And so I’m always looking at how the interaction between climate and environmental issues, globalization and technology all come together to shape and reshape the world. And I use those frameworks basically to explain to people how their workplace is changing, how their politics is changing, how their geopolitics is changing, how their ethics need to change and how their communities are changing. And that’s the core of my message.

How do you see these accelerations, as you’ve termed them, playing out?

They’re just going to keep getting faster and faster. That is, I think the climate will continue to get warmer and more unstable. I think globalization will tie the world together ever more tightly and technology will continue to enable men, women and machines to do more and more, faster and faster and smarter and smarter.

So is there a light at the end of the tunnel?

Oh, I think there is. The light in the tunnel is how you learn as a parent, a teacher, a politician, a leader to get the most out of these accelerations and to cushion the worst. And that’s what I think politics should be about.

 Back to Trump…

[...Laughter.]

 What do you think we should do to make America great again?

In this age of acceleration, the No. 1 important thing you need as an individual, as a parent, as a community leader is to create the possibility for and the inspiration for lifelong learning. Because when the speed of change accelerates this much, then the ability to be a lifelong learner — to not just say, ‘Well, I’ve got my two-year or four-year degree and now I’m going to dine out on that for the next 30 years’ — but to rather be a lifelong learner who’s constantly upgrading his skills, that’s going to be the single greatest competitive advantage.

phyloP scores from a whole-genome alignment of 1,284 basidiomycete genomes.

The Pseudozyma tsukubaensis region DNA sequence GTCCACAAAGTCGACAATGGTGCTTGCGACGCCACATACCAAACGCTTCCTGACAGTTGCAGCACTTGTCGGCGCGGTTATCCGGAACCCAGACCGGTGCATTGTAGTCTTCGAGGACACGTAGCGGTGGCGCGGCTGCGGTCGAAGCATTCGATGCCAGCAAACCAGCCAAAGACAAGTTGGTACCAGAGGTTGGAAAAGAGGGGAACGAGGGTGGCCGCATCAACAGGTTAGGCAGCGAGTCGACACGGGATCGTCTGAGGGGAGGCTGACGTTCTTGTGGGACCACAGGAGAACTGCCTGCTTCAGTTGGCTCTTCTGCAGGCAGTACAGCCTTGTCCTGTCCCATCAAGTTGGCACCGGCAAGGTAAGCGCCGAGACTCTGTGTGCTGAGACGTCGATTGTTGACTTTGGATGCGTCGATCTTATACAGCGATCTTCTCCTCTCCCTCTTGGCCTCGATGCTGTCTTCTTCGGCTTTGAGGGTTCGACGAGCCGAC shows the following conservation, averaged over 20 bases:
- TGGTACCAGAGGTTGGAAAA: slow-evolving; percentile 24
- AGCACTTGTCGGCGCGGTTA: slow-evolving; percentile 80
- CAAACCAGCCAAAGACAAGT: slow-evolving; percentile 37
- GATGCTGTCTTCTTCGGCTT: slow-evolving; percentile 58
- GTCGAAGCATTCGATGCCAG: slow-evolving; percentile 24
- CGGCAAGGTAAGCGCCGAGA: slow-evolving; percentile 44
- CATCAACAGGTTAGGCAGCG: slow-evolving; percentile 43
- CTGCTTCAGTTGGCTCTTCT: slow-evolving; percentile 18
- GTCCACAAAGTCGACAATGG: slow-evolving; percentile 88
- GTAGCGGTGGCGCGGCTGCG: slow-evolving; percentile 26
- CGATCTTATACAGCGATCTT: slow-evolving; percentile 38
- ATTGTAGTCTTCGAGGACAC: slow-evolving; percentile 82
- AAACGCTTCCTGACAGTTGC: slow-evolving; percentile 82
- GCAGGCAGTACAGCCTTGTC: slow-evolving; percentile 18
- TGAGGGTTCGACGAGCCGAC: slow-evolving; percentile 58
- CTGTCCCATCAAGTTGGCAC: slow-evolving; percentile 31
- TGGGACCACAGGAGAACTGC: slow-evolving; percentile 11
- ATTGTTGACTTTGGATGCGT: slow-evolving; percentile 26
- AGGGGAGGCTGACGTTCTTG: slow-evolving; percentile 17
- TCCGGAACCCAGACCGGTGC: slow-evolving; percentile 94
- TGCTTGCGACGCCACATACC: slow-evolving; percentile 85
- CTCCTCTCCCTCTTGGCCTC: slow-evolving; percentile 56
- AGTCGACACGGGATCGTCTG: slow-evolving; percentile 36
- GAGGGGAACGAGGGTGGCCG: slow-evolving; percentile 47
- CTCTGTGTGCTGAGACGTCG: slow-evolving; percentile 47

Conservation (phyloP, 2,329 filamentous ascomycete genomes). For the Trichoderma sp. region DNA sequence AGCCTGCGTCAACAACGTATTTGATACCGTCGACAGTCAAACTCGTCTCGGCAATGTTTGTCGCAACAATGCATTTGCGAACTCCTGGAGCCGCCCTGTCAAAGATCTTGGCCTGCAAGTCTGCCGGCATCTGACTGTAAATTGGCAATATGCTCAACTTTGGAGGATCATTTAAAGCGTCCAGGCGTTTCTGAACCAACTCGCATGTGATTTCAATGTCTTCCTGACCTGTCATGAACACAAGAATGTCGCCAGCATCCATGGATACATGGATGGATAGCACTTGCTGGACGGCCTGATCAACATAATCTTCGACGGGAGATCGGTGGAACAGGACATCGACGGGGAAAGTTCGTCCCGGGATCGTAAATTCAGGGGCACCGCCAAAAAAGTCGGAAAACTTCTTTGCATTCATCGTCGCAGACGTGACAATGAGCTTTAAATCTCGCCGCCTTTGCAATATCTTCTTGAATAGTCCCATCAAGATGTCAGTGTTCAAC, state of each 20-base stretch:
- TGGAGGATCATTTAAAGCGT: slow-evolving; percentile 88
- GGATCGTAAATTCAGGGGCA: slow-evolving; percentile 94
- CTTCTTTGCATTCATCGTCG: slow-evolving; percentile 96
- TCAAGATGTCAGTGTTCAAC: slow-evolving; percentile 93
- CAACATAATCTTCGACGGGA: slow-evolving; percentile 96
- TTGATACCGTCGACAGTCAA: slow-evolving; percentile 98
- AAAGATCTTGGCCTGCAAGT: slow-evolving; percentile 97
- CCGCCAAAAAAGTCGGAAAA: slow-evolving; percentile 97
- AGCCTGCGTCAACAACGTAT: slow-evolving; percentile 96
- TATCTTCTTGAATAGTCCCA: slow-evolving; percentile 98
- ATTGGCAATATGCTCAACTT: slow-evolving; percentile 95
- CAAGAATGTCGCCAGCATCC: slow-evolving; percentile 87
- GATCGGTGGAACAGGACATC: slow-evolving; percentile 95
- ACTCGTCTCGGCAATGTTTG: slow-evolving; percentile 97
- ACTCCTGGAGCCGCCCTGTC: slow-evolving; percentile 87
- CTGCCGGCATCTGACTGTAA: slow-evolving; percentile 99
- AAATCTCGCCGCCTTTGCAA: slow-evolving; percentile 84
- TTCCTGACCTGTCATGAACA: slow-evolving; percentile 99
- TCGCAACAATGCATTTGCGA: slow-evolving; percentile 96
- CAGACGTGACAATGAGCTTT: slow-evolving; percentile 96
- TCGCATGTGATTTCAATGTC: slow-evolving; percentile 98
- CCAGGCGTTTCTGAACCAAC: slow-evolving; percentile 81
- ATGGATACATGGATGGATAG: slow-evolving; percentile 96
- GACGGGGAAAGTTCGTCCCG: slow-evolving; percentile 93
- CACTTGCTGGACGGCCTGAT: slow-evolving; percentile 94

If you were writing a review of your talks, what would you say?

I went to hear Tom Friedman. He was engaging, entertaining, funny, but most of all, he gave me a way to think about the world that makes me no longer feel overwhelmed, and he gave me a sense of optimism, that it’s going to be OK.

Now, that was a great question, wasn’t it? It makes me want to go to hear you even more.

[Laughter.] I’m going to tell you this, I’ve never been asked that question before.

At the end of Trump’s presidency, how do you think our country will be different than when he took office?

It’s very hard to predict. We’ve never had a president who attacked the FBI, or the Justice Department or a sitting judge in the way Trump has. We’ve never had a president who’s stretched the truth as much as he has. So we’ve seen our norms and institutions challenged, and I hope they continue to stand as a bulwark against any kind of extremes right now. But they’ve been tested and they’ll be tested some more and we will have to take our own measure at the end of four years and see where we are.

In your long, distinguished career, which accomplishment has meant the most to you?

That’s a very good question. I guess the greatest honor I got was to win the Pulitzer Prize [in 2002] for commentary after 9/11. As you may have noticed, there were a lot of people who wrote about 9/11, and to be singled out in that competition as someone who brought clarity and understanding and sympathy for a lot of Americans at a very critical time, that means the world to me. Did then and still does.

The Broward College Speaker Series is at Amaturo Theatre, Broward Center for the Performing Arts, 201 SW Fifth Ave., Fort Lauderdale. Speeches begin at 7:30 p.m. Individual tickets are $60 and can be purchased at BrowardCollegeSpeakerSeries.com. Student, educator and group rates are available.

ONLINE BONUS: More of our interview with Thomas Friedman follows

Can you give us a bit of an insider’s look at the Trump effect on the Times?

There’s no question that people are just engaged now more than ever and as a result of that, our online subscriptions have continued to soar since he’s become president because of the danger of fake news and because there’s a lot of people out there who want news they can trust. And they still trust us to give them the news without fear or favor. Donald Trump has been incredibly good for the thriving New York Times, not the failing New York Times.

 Is the effect palpable in the newsroom?

It’s nothing we really talk about, but it’s certainly understood. The reporters are engaged, there’s a sense that big issues are in play. And there’s a very high motivation. It’s not that we don’t make mistakes — we do — but we do correct our mistakes when we find them. And so it’s been a great time for New York Times journalism.